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A message from Jack A. Litzenberg, senior program officer


In today’s evolving labor market, many low-income, low-skilled workers are hard pressed to find — and keep — living-wage jobs. Increasingly, even entry-level positions that once may have called for only basic skills now require specialized education and training.

Employers also are facing new challenges. Staying competitive in a global marketplace requires a skilled, experienced workforce. Yet, the pool of available workers may not offer industries such a tailored combination, which can result in economic stress on businesses and, ultimately, the communities in which they exist.

Sectoral employment programs are designed to address all these issues.

Jack A. LitzenbergJack A. LitzenbergSectoral programs help individuals prepare for careers in industries or “sectors” — such as health care and advanced manufacturing — that have been chosen specifically for their growth potential. Many also help workers address the personal issues that can limit their job prospects.

And because employers are involved in the programs’ design and launch, participants learn the specific skills that those industries need. As a result, they can be more productive on the job.

In turn, business costs related to staff training and turnover can be reduced. Companies can become more profitable and grow their market share, which can translate into new work and greater economic opportunities for local families.

Research is finding that the sectoral model can have real payoffs, with program graduates experiencing substantial gains in income, more consistent employment and improved career opportunities.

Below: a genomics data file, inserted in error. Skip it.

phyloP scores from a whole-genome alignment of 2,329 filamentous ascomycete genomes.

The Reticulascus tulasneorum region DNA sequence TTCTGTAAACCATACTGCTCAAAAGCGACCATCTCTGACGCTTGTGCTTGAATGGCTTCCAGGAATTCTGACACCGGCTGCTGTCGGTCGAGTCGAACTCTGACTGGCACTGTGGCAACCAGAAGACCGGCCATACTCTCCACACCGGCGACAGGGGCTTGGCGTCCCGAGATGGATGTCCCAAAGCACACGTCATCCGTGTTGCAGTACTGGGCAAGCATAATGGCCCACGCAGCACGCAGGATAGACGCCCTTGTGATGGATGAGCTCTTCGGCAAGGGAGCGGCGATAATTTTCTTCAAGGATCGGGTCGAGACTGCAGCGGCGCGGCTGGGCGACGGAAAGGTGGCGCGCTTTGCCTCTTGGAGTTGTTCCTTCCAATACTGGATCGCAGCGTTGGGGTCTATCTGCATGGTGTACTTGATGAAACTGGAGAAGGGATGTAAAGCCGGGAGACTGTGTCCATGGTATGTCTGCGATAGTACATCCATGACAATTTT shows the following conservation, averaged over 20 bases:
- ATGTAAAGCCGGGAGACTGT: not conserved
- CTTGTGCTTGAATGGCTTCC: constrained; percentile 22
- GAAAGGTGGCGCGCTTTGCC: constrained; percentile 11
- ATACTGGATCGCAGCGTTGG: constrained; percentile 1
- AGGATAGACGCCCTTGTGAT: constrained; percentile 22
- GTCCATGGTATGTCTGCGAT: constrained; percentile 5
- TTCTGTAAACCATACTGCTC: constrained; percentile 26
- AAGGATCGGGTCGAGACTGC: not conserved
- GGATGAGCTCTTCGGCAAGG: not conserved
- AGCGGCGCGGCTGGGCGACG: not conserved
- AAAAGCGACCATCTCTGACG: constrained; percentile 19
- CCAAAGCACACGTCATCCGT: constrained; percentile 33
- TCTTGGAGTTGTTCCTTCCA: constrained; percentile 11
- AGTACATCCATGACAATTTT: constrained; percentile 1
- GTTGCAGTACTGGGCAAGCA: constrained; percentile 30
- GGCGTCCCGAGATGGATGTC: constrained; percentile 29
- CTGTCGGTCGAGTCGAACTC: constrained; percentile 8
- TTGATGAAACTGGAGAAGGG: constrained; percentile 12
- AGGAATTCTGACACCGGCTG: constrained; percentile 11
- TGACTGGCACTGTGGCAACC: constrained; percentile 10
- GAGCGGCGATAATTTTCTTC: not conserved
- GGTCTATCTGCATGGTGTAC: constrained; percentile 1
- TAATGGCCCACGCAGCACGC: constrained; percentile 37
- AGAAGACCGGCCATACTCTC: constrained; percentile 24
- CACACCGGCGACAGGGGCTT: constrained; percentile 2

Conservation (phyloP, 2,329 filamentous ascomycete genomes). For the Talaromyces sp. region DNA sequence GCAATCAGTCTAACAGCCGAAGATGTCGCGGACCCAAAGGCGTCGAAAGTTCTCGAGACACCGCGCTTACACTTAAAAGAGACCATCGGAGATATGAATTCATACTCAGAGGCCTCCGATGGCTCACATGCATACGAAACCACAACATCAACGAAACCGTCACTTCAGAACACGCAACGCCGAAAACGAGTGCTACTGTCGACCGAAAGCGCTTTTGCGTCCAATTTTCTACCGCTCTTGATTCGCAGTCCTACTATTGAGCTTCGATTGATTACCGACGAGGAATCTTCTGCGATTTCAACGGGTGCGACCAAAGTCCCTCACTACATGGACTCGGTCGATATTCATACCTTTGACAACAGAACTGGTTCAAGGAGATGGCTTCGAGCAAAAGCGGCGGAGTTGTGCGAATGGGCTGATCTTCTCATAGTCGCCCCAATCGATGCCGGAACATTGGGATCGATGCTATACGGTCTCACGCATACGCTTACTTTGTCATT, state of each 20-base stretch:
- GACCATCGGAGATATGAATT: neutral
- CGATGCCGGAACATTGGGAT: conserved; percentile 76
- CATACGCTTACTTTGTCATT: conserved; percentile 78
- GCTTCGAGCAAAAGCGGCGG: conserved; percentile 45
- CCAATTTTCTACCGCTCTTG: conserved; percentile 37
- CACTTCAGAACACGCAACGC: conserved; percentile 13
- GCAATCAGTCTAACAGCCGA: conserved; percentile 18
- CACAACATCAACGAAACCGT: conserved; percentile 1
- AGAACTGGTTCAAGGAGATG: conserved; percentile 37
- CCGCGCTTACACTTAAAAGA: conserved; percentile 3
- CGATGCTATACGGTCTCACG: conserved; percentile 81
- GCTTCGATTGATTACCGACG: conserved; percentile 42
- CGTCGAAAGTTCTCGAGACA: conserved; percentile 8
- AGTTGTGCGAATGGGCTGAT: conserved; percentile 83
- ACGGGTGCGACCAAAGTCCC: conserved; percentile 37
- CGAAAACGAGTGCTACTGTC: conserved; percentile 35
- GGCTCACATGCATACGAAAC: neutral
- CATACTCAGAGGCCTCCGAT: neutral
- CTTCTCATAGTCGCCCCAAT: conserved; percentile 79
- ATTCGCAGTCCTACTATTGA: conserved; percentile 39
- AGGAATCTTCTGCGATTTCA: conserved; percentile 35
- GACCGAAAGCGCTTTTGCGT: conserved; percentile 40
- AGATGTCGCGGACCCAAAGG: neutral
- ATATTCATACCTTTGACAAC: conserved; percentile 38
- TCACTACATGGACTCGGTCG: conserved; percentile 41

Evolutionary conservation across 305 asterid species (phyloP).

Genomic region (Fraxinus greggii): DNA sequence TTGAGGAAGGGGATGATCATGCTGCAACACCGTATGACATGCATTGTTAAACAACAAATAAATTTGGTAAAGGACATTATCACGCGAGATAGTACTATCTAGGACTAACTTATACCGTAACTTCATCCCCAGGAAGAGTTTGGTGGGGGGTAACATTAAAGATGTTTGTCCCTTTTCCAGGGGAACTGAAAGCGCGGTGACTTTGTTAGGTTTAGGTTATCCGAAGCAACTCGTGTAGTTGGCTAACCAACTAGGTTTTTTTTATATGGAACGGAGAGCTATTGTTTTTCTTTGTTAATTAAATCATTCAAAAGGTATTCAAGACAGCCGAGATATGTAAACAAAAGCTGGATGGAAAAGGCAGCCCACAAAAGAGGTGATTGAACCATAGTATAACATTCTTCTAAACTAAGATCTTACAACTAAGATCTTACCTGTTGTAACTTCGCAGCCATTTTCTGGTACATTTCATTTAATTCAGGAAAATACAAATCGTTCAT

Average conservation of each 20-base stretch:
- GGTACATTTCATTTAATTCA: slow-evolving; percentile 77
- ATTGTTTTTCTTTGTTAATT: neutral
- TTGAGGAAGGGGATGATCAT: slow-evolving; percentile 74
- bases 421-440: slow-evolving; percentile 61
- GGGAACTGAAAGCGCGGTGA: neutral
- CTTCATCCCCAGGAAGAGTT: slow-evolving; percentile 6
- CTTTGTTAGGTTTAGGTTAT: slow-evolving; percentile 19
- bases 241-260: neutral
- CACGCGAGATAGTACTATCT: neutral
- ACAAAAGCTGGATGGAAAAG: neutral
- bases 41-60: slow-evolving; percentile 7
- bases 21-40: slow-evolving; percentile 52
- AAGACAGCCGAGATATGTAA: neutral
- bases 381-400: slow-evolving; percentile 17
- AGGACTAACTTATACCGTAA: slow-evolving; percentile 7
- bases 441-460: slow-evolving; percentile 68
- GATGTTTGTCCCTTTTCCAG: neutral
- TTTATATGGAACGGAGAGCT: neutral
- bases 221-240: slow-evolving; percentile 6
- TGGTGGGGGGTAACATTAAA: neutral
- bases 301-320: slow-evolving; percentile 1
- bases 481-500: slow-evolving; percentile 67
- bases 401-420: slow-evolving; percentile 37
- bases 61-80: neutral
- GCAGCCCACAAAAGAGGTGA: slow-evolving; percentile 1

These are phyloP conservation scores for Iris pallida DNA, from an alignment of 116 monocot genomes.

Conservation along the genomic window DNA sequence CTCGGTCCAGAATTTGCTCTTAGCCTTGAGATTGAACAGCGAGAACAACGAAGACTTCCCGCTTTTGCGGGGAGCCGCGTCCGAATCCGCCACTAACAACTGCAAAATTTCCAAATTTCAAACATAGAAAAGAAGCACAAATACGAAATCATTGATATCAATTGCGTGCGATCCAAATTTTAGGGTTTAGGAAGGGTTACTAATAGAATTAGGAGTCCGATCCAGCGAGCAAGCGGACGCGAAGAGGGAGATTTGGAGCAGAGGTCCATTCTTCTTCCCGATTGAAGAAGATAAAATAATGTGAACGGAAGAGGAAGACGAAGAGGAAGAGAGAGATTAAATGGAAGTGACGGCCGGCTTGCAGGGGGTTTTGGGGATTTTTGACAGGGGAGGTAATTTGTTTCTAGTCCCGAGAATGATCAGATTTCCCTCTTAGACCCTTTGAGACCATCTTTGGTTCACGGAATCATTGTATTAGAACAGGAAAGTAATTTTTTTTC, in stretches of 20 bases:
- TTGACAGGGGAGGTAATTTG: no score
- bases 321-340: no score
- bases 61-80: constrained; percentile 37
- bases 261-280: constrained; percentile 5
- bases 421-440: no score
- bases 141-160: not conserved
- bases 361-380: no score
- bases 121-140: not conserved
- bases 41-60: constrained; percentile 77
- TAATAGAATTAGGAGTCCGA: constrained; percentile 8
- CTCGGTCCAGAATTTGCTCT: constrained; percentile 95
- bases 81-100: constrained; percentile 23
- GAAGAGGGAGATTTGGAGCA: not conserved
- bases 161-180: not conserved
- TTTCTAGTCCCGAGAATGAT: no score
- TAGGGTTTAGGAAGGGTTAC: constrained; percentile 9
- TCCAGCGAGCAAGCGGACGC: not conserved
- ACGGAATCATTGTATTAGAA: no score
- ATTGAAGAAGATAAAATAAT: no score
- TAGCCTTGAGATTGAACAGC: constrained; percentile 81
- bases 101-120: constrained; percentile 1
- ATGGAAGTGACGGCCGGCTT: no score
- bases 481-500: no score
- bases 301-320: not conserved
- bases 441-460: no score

Sectoral programs also are helping reshape the country’s employment system. For example, many promote access for low-income workers to good-paying jobs by engaging businesses in the restructuring of core employment practices, such as recruitment, hiring, training, promotion and compensation.

Sectoral employment has experienced tremendous change and growth since it was formally identified in 1995. At that time, questions were raised about whether the concept was even understandable enough to win the attention of policymakers. Today, sectoral strategies are almost a given in workforce development policy discussions at both the state and federal levels.

We at the Mott Foundation believe that access to sustainable, living-wage jobs is vital to helping low-income workers create new lives for their families. The cover article in this issue of Mott Mosaic explores the role of sectoral employment in helping make that change a reality.

Jack Litzenberg

Jack A. Litzenberg

Senior Program Officer